News Analysis: UC-City Deal Challenged By New Appellate Decision By ANTONIO ROSSMAN Special to the Planet
In ruling for Malibu citizens against their city council last week, the Los Angeles-based Court of Appeal set aside a secretly-negotiated and secretly-voted-on CEQA and land use settlement on two grounds: the Malibu City Council unlawfully contracted away its future police power over a specific project, and the council unlawfully committed to future governmental action that independently requires a public hearing. (Trancas Property Owners Assn. v. City of Malibu, No. B174674, Sept. 26, 2005.)
In the court’s words, “It therefore appears compelling that the statutory allowance for settlements in closed session not override extrinsic requirements for public proceedings.”
In lay terms and common sense: more important than settling city litigation is the right of citizens to learn in advance and influence the settlement terms.
If anything the case against the secretly-negotiated deal between UC and the City of Berkeley is stronger on the Malibu Court’s first ground, in that Berkeley categorically surrendered its independent authority to control land use throughout the downtown area. But more fundamentally, Berkeley erred by committing to these future actions while depriving its public of an opportunity to learn of and comment on them before the city acted.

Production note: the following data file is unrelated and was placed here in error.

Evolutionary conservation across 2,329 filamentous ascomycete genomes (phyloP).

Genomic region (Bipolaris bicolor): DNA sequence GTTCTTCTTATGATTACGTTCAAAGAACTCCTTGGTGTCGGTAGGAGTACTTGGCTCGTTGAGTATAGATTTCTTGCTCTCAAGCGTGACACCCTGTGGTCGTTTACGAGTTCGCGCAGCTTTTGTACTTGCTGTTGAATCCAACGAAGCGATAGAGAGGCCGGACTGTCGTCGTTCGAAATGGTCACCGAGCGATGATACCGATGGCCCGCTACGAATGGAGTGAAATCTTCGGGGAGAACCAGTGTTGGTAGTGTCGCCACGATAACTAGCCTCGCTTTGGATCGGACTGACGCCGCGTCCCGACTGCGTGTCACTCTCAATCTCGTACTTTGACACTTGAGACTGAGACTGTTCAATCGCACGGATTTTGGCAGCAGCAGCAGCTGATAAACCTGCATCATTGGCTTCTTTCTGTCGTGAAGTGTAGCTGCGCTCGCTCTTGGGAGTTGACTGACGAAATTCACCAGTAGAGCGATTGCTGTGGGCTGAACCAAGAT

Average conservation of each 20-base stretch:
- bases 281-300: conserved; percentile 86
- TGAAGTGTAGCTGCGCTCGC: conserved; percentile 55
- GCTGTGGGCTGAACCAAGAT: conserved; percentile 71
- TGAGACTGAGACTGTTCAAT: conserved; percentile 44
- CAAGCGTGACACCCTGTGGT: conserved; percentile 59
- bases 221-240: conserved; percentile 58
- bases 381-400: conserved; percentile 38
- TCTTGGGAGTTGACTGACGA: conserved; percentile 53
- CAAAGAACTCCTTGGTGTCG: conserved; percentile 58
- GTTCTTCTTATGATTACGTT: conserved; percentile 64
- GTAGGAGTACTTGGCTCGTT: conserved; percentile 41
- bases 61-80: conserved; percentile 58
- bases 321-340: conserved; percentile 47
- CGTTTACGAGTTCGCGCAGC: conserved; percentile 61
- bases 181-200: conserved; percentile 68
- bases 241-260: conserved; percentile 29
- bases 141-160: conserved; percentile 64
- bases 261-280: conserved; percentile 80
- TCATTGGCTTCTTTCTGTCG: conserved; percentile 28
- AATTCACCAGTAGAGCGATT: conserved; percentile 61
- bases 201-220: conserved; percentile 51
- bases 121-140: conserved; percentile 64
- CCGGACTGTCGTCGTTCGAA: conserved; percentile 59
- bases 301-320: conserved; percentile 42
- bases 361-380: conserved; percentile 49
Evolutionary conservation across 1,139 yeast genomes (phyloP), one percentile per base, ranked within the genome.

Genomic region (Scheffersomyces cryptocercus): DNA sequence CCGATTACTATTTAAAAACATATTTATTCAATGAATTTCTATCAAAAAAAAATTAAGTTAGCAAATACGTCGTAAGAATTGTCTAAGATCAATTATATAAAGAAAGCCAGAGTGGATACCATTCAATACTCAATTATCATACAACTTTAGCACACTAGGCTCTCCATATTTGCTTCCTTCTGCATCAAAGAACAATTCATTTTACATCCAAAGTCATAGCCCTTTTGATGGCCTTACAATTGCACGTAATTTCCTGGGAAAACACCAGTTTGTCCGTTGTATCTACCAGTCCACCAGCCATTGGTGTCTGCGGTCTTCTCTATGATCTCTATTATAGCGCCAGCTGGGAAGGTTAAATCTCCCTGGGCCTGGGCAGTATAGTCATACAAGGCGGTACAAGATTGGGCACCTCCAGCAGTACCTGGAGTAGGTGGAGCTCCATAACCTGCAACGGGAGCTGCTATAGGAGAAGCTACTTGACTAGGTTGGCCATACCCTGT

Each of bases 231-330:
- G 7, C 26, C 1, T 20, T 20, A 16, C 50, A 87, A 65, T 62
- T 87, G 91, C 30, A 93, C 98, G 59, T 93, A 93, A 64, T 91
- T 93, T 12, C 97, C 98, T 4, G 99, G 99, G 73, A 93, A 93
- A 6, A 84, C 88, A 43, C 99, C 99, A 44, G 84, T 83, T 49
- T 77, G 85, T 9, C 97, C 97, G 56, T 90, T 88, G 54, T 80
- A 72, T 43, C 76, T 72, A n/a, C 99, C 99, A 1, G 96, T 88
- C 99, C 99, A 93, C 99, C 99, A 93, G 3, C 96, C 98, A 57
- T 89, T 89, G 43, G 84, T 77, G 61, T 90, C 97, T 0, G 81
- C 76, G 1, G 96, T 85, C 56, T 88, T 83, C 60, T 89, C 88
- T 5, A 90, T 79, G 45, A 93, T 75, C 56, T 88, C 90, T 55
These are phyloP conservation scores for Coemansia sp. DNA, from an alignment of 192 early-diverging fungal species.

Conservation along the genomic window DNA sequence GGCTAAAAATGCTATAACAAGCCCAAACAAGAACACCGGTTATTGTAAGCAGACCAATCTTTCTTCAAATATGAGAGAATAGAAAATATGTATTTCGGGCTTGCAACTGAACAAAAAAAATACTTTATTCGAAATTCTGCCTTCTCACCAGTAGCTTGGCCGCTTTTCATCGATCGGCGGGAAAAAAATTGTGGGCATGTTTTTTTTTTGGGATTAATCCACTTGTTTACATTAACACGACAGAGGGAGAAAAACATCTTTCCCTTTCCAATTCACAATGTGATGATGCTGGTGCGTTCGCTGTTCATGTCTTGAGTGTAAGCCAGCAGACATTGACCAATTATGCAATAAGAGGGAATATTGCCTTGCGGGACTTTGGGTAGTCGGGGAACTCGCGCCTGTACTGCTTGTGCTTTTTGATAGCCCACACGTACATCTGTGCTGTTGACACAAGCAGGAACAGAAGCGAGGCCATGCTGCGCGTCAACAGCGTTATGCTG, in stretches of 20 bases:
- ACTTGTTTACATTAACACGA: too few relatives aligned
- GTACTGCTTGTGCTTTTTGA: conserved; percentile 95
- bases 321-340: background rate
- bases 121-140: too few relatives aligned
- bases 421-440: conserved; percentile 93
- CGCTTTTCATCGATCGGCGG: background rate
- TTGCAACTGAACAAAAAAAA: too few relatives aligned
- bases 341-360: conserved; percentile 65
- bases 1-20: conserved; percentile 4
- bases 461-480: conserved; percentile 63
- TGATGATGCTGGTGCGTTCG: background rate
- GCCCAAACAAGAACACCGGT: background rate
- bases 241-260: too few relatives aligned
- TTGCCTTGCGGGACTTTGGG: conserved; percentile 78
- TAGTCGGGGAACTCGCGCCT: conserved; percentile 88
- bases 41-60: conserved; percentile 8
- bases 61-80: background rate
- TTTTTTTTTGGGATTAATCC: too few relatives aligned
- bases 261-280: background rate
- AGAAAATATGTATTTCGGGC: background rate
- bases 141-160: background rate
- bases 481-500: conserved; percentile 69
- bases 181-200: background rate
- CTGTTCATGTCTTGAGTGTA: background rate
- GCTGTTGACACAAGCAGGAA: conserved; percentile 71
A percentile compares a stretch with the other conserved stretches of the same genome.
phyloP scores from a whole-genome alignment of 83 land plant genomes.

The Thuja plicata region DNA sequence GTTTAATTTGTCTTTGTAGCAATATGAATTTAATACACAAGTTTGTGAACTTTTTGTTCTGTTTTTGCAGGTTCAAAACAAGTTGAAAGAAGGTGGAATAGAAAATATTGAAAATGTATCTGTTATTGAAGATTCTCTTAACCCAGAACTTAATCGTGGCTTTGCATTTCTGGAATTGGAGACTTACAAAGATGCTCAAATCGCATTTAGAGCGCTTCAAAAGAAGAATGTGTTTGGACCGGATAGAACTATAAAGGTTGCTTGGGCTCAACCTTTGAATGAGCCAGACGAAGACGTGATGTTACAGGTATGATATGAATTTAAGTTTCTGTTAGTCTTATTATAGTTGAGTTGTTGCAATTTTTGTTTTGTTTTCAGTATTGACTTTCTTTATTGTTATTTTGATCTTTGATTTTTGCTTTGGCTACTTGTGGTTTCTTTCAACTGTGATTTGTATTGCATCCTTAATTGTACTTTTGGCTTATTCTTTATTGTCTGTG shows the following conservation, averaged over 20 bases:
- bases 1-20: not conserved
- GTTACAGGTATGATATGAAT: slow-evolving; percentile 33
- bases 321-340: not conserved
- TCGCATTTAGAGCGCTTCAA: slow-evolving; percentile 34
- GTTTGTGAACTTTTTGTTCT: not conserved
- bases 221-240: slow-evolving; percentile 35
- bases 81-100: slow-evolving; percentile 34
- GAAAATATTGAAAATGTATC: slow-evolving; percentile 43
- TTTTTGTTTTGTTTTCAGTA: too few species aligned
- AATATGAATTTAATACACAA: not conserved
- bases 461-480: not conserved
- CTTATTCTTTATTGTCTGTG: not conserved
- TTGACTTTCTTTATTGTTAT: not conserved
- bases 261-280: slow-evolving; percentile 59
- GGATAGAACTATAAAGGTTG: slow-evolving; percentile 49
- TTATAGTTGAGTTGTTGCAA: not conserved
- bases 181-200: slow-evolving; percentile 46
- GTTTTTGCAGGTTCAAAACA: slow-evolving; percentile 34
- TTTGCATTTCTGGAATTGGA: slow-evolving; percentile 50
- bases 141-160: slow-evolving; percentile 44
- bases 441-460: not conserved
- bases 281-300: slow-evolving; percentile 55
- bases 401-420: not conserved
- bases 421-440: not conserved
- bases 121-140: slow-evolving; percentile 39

Berkeley should now suspend all action to implement the settlement with UC pending finality of the Malibu case. Finality would come after the opportunity for Supreme Court review has come and gone with no review granted (minimum of 60 days), or after Supreme Court review (if granted), which could extend another year.
Even without finality of this decision, the city could elect now to abide by its sensible reasoning and withdraw from the settlement, setting it for public hearing and review if the council wished to reconsider it.
The city’s and UC’s counsel had one set of instincts about their course of conduct; Berkeley neighbors had another. Let’s be grateful that the Court of Appeal has vindicated ours, which should restore the public’s right to review and comment on the UC-city deal before it becomes legal and final.
Antonio Rossmann is a local resident who practices law in San Francisco and teaches land use at UC Berkeley’s Boalt Hall School of Law.u